May 18, 2024
Flow Batteries

Flow Battery: A Promising Prospect for Large-Scale Energy Storage

Flow batteries store energy in chemical compounds dissolved in liquids that are contained within a rechargeable flow cell. Unlike conventional batteries, their electrolytes flow through the system instead of being contained inside electrodes. This allows the power capacity of the Flow Batteries (how much it can discharge at once) and energy capacity (how much energy it can store over time) to be independently scaled by increasing the size of the electrolyte storage tanks and flow path.

Types of Flow Batteries

There are several types of Flow Battery technologies currently being researched and developed. The two main categories are:

Redox Flow Battery
Redox flow batteries use two different chemical solutions as the electrolytes separated by a membrane. During charging, one solution is oxidized while the other is reduced, and the process is reversed during discharge. The most widely researched redox flow battery system is the vanadium redox battery (VRB), which uses vanadium in different oxidation states dissolved in an aqueous electrolyte. VRBs currently have efficiencies around 75% and can last over 10,000 cycles without significant decay.
Hybrid Flow Battery
Hybrid flow batteries operate on a combination of ion exchange and redox reactions. One example is the zinc-bromine battery, which uses zinc and bromine in a basic solution. During charge, zinc ions dissolved from the zinc electrode deposit onto the zinc electrode, and bromine is reduced to bromide ions. Discharge reverses these reactions. Zinc-bromine batteries have efficiencies around 50-60% and lifetimes of around 5,000 cycles.

Advantages of Flow Batteries

Independent Scaling
As flow batteries can decouple the power capacity from energy capacity through the electrolyte tanks, they allow the power and energy scale to be adjusted independently based on usage needs. This makes them well-suited for large-scale applications requiring huge amounts of stored energy like grid energy storage.
Long Cycle Life
Since flow battery electrodes are not subjected to mechanical or chemical degradation during charge/discharge like conventional batteries, their electrolyte tanks can be replaced independently when worn without replacing the entire system. This gives them much longer lifespan over 10,000 cycles or more.
Safe and Non-Toxic Electrolytes
Most flow battery electrolytes are water-based and non-flammable, rendering them far safer than lithium-ion or other conventional battery chemistries. They also avoid using heavy metals or toxic materials.

Opportunities for Flow Battery Commercialization

Grid Energy Storage
Flow batteries are excellent candidates for large-scale grid energy storage applications to store excess power from renewable energy sources like solar and wind. Their independent scalability allows building Gigawatt-hour storage systems to balance electricity demand and supply over days. Several utilities are now installing multi-MW flow battery projects for this purpose.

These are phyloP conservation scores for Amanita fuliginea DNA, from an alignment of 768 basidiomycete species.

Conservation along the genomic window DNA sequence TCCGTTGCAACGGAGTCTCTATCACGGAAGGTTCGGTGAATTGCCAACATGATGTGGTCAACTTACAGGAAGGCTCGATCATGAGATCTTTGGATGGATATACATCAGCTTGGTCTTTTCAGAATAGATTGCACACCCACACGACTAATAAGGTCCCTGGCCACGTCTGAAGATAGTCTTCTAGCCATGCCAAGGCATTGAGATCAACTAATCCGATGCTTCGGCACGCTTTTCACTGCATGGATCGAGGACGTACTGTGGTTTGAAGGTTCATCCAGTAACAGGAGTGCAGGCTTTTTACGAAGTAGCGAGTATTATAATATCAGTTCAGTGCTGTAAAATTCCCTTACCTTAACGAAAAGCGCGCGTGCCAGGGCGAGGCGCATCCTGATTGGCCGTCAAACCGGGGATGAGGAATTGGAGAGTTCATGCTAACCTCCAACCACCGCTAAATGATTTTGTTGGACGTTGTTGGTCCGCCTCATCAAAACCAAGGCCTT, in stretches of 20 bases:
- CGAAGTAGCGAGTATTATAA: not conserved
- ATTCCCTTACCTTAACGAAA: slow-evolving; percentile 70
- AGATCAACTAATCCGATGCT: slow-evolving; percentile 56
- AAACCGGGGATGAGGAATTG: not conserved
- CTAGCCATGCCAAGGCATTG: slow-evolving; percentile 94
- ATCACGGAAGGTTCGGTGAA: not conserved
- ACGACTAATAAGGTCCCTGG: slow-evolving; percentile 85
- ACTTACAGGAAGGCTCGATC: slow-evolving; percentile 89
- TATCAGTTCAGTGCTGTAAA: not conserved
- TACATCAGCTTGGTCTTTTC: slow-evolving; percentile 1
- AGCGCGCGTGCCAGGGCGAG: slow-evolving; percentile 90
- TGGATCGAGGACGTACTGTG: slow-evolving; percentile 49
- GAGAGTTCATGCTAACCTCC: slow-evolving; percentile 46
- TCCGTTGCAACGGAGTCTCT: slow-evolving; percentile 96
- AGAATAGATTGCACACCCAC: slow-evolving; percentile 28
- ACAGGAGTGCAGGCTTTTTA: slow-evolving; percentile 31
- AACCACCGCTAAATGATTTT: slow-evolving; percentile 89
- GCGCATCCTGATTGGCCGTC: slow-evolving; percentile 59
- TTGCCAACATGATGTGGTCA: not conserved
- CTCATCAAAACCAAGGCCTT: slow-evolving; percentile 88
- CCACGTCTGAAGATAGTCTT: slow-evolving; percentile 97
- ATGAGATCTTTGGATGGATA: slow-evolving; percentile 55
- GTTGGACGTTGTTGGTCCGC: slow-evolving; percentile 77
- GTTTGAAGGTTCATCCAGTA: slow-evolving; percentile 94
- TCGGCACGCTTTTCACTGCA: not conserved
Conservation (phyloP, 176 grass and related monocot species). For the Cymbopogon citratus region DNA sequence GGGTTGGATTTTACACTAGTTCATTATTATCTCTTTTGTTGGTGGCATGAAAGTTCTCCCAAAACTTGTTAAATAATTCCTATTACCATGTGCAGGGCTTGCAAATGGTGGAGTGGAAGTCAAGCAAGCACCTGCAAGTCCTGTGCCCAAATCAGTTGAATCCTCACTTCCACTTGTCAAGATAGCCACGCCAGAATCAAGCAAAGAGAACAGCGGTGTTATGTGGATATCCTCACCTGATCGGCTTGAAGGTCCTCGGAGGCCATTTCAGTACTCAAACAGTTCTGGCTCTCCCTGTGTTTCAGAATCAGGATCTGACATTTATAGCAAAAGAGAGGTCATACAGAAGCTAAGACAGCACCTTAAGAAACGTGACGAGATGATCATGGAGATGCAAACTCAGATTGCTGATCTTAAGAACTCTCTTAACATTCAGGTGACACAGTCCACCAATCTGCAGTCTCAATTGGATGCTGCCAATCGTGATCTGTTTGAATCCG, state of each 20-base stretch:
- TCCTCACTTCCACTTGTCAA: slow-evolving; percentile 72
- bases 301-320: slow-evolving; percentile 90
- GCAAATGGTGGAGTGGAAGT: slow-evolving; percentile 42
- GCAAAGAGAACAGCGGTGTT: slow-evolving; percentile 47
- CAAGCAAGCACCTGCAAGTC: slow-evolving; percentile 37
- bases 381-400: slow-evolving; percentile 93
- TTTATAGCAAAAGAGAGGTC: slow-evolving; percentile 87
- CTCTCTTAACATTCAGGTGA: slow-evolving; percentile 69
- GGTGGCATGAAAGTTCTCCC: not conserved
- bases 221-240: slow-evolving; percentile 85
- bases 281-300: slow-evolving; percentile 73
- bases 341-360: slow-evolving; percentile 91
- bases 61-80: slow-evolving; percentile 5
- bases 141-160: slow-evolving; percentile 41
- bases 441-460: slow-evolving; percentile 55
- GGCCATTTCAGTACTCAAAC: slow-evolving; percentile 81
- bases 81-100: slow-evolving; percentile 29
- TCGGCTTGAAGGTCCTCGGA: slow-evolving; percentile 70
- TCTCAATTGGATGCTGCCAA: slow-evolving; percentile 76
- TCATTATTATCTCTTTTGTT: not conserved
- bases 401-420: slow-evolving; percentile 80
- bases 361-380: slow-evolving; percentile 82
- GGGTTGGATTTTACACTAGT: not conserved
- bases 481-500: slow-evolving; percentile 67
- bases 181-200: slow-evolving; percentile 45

Microgrids and Backup Power
Their lifespan and safety also make flow batteries feasible for off-grid or backup power applications such as rural microgrids, telecom towers, data centers etc. By providing power reliability, they can help expand energy access to remote areas or act as an alternative to diesel generators. Some remote microgrids now use flow batteries for this purpose.
Electric Vehicles
Research is also exploring flow batteries as potential candidates for electric vehicle (EV) batteries. While current battery technologies may remain dominant for the near future, flow battery EVs could offer quicker refueling and longer ranges more practically than conventional EV batteries in the long run.

Barriers to Widespread Adoption

While flow batteries currently have the potential to disrupt stationary energy storage, there are still some challenges holding back their large-scale commercial adoption:

High System Costs: Total costs including installation, balance of plant etc. remain higher than lithium-ion currently. However, costs are decreasing with manufacturing scale-up.
Low Energy Densities: Flow battery energy capacity per unit volume is lower than lithium-ion, requiring larger electrolyte tanks for the same energy. This increases space requirements.
Technical Maturity: Flow battery technologies still need additional refinement and testing at commercial scales before rollout.
Lack of Standardization: Absence of common form factors, interfaces and certifications poses integration challenges in applications.

Overcoming these barriers through further cost reductions, R&D improvements and demonstration projects could unlock broader flow battery deployment across different sectors in the near future. With their ability to provide safe, sustainable and scalable energy storage for stationary grids and other large applications, they represent a promising prospect as battery technologies evolve.

Note:
1. Source: Coherent Market Insights, Public sources, Desk research.
2. We have leveraged AI tools to mine information and compile it.